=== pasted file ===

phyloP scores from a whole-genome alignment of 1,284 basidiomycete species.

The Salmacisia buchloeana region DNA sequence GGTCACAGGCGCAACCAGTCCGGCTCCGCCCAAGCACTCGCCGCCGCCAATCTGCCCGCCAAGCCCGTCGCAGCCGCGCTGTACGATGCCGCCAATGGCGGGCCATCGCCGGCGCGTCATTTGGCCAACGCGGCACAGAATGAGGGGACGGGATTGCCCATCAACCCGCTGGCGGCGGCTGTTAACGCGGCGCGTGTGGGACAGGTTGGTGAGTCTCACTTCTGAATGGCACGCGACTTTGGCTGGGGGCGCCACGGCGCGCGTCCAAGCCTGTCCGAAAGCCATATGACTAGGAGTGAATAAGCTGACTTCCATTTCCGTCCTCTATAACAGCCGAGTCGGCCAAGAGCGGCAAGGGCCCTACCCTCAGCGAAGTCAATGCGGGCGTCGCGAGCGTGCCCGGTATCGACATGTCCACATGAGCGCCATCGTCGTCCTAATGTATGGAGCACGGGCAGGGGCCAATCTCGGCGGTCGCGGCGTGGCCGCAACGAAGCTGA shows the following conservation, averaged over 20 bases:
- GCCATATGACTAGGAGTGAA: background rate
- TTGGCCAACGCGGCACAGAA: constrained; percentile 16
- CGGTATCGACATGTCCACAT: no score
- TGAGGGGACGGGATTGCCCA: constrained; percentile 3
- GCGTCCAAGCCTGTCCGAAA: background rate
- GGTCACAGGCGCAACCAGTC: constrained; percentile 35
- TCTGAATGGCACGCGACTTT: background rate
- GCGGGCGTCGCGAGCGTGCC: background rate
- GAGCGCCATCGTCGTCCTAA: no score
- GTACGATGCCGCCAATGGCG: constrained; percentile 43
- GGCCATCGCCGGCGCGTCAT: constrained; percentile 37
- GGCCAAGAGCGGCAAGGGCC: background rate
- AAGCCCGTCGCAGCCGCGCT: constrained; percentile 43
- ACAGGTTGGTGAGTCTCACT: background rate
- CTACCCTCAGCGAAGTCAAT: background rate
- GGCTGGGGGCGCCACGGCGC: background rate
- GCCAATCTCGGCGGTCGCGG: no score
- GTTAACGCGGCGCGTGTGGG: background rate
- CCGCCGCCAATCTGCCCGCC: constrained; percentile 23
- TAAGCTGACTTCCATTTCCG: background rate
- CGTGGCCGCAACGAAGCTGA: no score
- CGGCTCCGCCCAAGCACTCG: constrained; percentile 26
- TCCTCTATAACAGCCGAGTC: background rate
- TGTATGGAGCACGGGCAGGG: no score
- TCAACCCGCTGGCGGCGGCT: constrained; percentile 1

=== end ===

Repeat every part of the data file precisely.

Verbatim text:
phyloP scores from a whole-genome alignment of 1,284 basidiomycete species.

The Salmacisia buchloeana region DNA sequence GGTCACAGGCGCAACCAGTCCGGCTCCGCCCAAGCACTCGCCGCCGCCAATCTGCCCGCCAAGCCCGTCGCAGCCGCGCTGTACGATGCCGCCAATGGCGGGCCATCGCCGGCGCGTCATTTGGCCAACGCGGCACAGAATGAGGGGACGGGATTGCCCATCAACCCGCTGGCGGCGGCTGTTAACGCGGCGCGTGTGGGACAGGTTGGTGAGTCTCACTTCTGAATGGCACGCGACTTTGGCTGGGGGCGCCACGGCGCGCGTCCAAGCCTGTCCGAAAGCCATATGACTAGGAGTGAATAAGCTGACTTCCATTTCCGTCCTCTATAACAGCCGAGTCGGCCAAGAGCGGCAAGGGCCCTACCCTCAGCGAAGTCAATGCGGGCGTCGCGAGCGTGCCCGGTATCGACATGTCCACATGAGCGCCATCGTCGTCCTAATGTATGGAGCACGGGCAGGGGCCAATCTCGGCGGTCGCGGCGTGGCCGCAACGAAGCTGA shows the following conservation, averaged over 20 bases:
- GCCATATGACTAGGAGTGAA: background rate
- TTGGCCAACGCGGCACAGAA: constrained; percentile 16
- CGGTATCGACATGTCCACAT: no score
- TGAGGGGACGGGATTGCCCA: constrained; percentile 3
- GCGTCCAAGCCTGTCCGAAA: background rate
- GGTCACAGGCGCAACCAGTC: constrained; percentile 35
- TCTGAATGGCACGCGACTTT: background rate
- GCGGGCGTCGCGAGCGTGCC: background rate
- GAGCGCCATCGTCGTCCTAA: no score
- GTACGATGCCGCCAATGGCG: constrained; percentile 43
- GGCCATCGCCGGCGCGTCAT: constrained; percentile 37
- GGCCAAGAGCGGCAAGGGCC: background rate
- AAGCCCGTCGCAGCCGCGCT: constrained; percentile 43
- ACAGGTTGGTGAGTCTCACT: background rate
- CTACCCTCAGCGAAGTCAAT: background rate
- GGCTGGGGGCGCCACGGCGC: background rate
- GCCAATCTCGGCGGTCGCGG: no score
- GTTAACGCGGCGCGTGTGGG: background rate
- CCGCCGCCAATCTGCCCGCC: constrained; percentile 23
- TAAGCTGACTTCCATTTCCG: background rate
- CGTGGCCGCAACGAAGCTGA: no score
- CGGCTCCGCCCAAGCACTCG: constrained; percentile 26
- TCCTCTATAACAGCCGAGTC: background rate
- TGTATGGAGCACGGGCAGGG: no score
- TCAACCCGCTGGCGGCGGCT: constrained; percentile 1